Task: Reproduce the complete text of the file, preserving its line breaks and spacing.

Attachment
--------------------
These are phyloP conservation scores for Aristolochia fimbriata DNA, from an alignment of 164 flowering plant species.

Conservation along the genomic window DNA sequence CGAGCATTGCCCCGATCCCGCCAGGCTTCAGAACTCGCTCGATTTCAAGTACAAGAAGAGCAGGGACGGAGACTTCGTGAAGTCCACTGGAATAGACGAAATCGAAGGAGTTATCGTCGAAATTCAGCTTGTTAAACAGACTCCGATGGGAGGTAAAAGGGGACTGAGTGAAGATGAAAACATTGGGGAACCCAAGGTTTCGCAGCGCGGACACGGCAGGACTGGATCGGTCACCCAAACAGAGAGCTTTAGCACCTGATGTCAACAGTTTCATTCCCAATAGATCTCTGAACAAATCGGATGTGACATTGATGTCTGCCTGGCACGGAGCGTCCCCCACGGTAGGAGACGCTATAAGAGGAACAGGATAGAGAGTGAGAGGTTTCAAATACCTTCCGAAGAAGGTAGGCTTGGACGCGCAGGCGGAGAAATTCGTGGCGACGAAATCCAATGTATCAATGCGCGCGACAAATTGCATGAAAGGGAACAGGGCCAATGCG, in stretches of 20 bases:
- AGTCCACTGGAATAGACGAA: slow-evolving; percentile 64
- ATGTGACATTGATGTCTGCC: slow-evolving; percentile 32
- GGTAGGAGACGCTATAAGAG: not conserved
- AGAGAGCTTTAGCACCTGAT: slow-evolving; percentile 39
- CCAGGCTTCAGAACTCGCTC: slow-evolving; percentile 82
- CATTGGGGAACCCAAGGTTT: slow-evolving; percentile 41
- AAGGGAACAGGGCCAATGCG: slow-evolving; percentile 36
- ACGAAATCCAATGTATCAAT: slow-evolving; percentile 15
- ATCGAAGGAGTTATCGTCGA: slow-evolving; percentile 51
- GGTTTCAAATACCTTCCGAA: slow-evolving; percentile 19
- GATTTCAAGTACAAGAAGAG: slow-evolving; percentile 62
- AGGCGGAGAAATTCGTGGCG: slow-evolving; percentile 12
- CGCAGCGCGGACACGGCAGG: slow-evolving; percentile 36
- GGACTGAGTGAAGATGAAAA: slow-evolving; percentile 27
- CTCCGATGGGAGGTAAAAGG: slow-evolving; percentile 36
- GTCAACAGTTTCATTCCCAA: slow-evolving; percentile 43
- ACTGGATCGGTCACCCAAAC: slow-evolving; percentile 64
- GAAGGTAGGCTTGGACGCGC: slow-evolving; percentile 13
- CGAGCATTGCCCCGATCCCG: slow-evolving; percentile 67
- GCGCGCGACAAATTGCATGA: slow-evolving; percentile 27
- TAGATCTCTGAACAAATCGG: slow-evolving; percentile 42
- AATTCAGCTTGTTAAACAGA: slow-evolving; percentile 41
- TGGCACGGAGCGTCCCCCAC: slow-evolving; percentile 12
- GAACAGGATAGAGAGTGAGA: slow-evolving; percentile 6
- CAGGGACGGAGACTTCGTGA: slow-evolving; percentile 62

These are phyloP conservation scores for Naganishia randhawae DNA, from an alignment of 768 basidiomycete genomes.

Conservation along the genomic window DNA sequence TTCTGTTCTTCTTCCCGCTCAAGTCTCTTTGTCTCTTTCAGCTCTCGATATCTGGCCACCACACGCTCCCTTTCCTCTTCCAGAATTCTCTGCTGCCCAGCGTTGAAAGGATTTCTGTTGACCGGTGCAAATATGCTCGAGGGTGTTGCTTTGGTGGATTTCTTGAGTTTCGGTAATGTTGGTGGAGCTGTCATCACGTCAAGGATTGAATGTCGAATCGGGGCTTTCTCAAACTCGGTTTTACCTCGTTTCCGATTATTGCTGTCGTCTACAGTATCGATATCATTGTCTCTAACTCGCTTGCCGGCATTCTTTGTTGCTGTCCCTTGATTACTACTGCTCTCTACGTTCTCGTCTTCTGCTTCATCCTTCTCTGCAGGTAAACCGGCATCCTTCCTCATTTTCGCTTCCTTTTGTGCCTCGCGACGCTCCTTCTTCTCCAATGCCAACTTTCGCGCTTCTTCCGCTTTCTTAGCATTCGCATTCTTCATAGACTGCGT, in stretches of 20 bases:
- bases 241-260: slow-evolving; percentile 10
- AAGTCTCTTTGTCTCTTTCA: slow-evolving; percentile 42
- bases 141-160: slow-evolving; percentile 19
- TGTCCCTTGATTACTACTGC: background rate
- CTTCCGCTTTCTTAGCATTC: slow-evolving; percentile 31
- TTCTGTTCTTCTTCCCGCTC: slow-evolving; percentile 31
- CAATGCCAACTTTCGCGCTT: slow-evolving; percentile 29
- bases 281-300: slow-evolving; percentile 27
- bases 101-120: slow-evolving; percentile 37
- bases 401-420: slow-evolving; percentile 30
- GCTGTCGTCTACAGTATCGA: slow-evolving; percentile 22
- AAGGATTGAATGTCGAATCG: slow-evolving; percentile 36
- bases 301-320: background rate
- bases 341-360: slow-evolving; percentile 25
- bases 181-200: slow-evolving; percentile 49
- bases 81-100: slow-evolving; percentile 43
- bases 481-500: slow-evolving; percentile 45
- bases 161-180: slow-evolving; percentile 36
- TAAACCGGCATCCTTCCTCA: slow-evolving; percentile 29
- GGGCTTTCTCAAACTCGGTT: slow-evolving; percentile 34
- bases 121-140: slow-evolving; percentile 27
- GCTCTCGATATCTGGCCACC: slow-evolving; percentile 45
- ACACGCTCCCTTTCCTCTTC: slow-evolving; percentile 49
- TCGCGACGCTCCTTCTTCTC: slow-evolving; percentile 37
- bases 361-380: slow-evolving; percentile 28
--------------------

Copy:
These are phyloP conservation scores for Aristolochia fimbriata DNA, from an alignment of 164 flowering plant species.

Conservation along the genomic window DNA sequence CGAGCATTGCCCCGATCCCGCCAGGCTTCAGAACTCGCTCGATTTCAAGTACAAGAAGAGCAGGGACGGAGACTTCGTGAAGTCCACTGGAATAGACGAAATCGAAGGAGTTATCGTCGAAATTCAGCTTGTTAAACAGACTCCGATGGGAGGTAAAAGGGGACTGAGTGAAGATGAAAACATTGGGGAACCCAAGGTTTCGCAGCGCGGACACGGCAGGACTGGATCGGTCACCCAAACAGAGAGCTTTAGCACCTGATGTCAACAGTTTCATTCCCAATAGATCTCTGAACAAATCGGATGTGACATTGATGTCTGCCTGGCACGGAGCGTCCCCCACGGTAGGAGACGCTATAAGAGGAACAGGATAGAGAGTGAGAGGTTTCAAATACCTTCCGAAGAAGGTAGGCTTGGACGCGCAGGCGGAGAAATTCGTGGCGACGAAATCCAATGTATCAATGCGCGCGACAAATTGCATGAAAGGGAACAGGGCCAATGCG, in stretches of 20 bases:
- AGTCCACTGGAATAGACGAA: slow-evolving; percentile 64
- ATGTGACATTGATGTCTGCC: slow-evolving; percentile 32
- GGTAGGAGACGCTATAAGAG: not conserved
- AGAGAGCTTTAGCACCTGAT: slow-evolving; percentile 39
- CCAGGCTTCAGAACTCGCTC: slow-evolving; percentile 82
- CATTGGGGAACCCAAGGTTT: slow-evolving; percentile 41
- AAGGGAACAGGGCCAATGCG: slow-evolving; percentile 36
- ACGAAATCCAATGTATCAAT: slow-evolving; percentile 15
- ATCGAAGGAGTTATCGTCGA: slow-evolving; percentile 51
- GGTTTCAAATACCTTCCGAA: slow-evolving; percentile 19
- GATTTCAAGTACAAGAAGAG: slow-evolving; percentile 62
- AGGCGGAGAAATTCGTGGCG: slow-evolving; percentile 12
- CGCAGCGCGGACACGGCAGG: slow-evolving; percentile 36
- GGACTGAGTGAAGATGAAAA: slow-evolving; percentile 27
- CTCCGATGGGAGGTAAAAGG: slow-evolving; percentile 36
- GTCAACAGTTTCATTCCCAA: slow-evolving; percentile 43
- ACTGGATCGGTCACCCAAAC: slow-evolving; percentile 64
- GAAGGTAGGCTTGGACGCGC: slow-evolving; percentile 13
- CGAGCATTGCCCCGATCCCG: slow-evolving; percentile 67
- GCGCGCGACAAATTGCATGA: slow-evolving; percentile 27
- TAGATCTCTGAACAAATCGG: slow-evolving; percentile 42
- AATTCAGCTTGTTAAACAGA: slow-evolving; percentile 41
- TGGCACGGAGCGTCCCCCAC: slow-evolving; percentile 12
- GAACAGGATAGAGAGTGAGA: slow-evolving; percentile 6
- CAGGGACGGAGACTTCGTGA: slow-evolving; percentile 62

These are phyloP conservation scores for Naganishia randhawae DNA, from an alignment of 768 basidiomycete genomes.

Conservation along the genomic window DNA sequence TTCTGTTCTTCTTCCCGCTCAAGTCTCTTTGTCTCTTTCAGCTCTCGATATCTGGCCACCACACGCTCCCTTTCCTCTTCCAGAATTCTCTGCTGCCCAGCGTTGAAAGGATTTCTGTTGACCGGTGCAAATATGCTCGAGGGTGTTGCTTTGGTGGATTTCTTGAGTTTCGGTAATGTTGGTGGAGCTGTCATCACGTCAAGGATTGAATGTCGAATCGGGGCTTTCTCAAACTCGGTTTTACCTCGTTTCCGATTATTGCTGTCGTCTACAGTATCGATATCATTGTCTCTAACTCGCTTGCCGGCATTCTTTGTTGCTGTCCCTTGATTACTACTGCTCTCTACGTTCTCGTCTTCTGCTTCATCCTTCTCTGCAGGTAAACCGGCATCCTTCCTCATTTTCGCTTCCTTTTGTGCCTCGCGACGCTCCTTCTTCTCCAATGCCAACTTTCGCGCTTCTTCCGCTTTCTTAGCATTCGCATTCTTCATAGACTGCGT, in stretches of 20 bases:
- bases 241-260: slow-evolving; percentile 10
- AAGTCTCTTTGTCTCTTTCA: slow-evolving; percentile 42
- bases 141-160: slow-evolving; percentile 19
- TGTCCCTTGATTACTACTGC: background rate
- CTTCCGCTTTCTTAGCATTC: slow-evolving; percentile 31
- TTCTGTTCTTCTTCCCGCTC: slow-evolving; percentile 31
- CAATGCCAACTTTCGCGCTT: slow-evolving; percentile 29
- bases 281-300: slow-evolving; percentile 27
- bases 101-120: slow-evolving; percentile 37
- bases 401-420: slow-evolving; percentile 30
- GCTGTCGTCTACAGTATCGA: slow-evolving; percentile 22
- AAGGATTGAATGTCGAATCG: slow-evolving; percentile 36
- bases 301-320: background rate
- bases 341-360: slow-evolving; percentile 25
- bases 181-200: slow-evolving; percentile 49
- bases 81-100: slow-evolving; percentile 43
- bases 481-500: slow-evolving; percentile 45
- bases 161-180: slow-evolving; percentile 36
- TAAACCGGCATCCTTCCTCA: slow-evolving; percentile 29
- GGGCTTTCTCAAACTCGGTT: slow-evolving; percentile 34
- bases 121-140: slow-evolving; percentile 27
- GCTCTCGATATCTGGCCACC: slow-evolving; percentile 45
- ACACGCTCCCTTTCCTCTTC: slow-evolving; percentile 49
- TCGCGACGCTCCTTCTTCTC: slow-evolving; percentile 37
- bases 361-380: slow-evolving; percentile 28